As Sex and the City meets an episode of Black Mirror, we follow a myriad of eerie narratives throughout C.E. Hoffman’s text Sluts and Whores. Though seemingly otherwise, we are cautiously ushered to, indeed, pay close attention to the man behind the curtain.
Bleeding of nihilistic perspectives, Sluts and Whores also relays the fundamental workings of subjective experiences. We are reminded that there will always remain universal factors that are ever-present and reach across the different worlds we create. A stark and tart broadcast that examines and forefronts the lives of sex workers and the obstacles they face, as well as the bittersweet mundanity and existentialistic core that binds us all.
Though the text is teeming with situations of destructive, self-fulfilling prophecies, it also quietly pays dues to comradery and reciprocity. Hoffman still leaves us with pockets of hope within their telling;
“Connection is inevitable. Whether or not you admit it, we are one, in the heart or flesh… Maybe the more we learn to love ourselves, the more we can extend love to others, and the more we’ll act like this life actually matters. Because I really believe it does.”
Stories that are tailored with softheartedness, these vignettes humanize the subjects of labors that have been set apart from what we have established as the “norms” of society. This collection exposes us to realities of the veiled, sex worker community that so many turn a blind, assuming eye towards. Realities that act as an essential part in the backbone of the human condition and the experiences that both unite and isolate us. We join Hoffman in exploring the multiplicities of love and self-acceptance and inner demons. In an internal monologue, one of our narrators reminds themselves;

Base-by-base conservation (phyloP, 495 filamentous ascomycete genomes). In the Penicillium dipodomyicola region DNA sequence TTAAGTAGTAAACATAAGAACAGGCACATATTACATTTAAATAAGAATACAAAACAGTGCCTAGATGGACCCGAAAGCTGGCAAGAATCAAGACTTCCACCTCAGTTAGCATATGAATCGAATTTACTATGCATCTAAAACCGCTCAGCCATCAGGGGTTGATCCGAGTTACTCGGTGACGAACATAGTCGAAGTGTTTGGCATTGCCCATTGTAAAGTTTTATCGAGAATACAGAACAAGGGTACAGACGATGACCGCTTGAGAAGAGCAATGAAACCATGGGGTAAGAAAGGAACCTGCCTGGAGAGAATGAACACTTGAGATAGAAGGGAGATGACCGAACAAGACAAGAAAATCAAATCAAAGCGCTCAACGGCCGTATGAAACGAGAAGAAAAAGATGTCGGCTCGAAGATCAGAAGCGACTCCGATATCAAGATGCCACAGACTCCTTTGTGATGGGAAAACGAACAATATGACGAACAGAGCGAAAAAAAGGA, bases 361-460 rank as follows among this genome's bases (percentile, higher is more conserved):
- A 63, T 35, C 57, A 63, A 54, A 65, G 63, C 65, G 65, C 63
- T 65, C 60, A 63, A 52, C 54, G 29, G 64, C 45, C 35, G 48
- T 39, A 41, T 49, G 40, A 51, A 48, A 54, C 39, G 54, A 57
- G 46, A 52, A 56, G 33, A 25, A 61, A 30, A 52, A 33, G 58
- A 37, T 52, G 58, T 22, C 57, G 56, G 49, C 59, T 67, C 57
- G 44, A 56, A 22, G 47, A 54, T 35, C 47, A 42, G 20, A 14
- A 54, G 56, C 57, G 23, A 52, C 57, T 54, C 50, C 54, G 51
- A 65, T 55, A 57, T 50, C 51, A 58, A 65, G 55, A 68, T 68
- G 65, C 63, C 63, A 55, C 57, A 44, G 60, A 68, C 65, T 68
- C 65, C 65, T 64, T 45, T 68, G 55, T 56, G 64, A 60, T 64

“You are the beauty and the beast…You have fucked up a bunch, and you’re sorry, and it’s okay…[you] suck but [you] do your best.” They urge us to reflect, “Will I be strong enough one day to dare a mirror and say: ‘This is good enough. I’m happy with what I see.’?”
Hoffman presents their audience with a refreshing compilation of self-doubt, resiliency, and growth. Stunning and terrifying; Sluts and Whores remind us that, “people are meant to be here for each other.”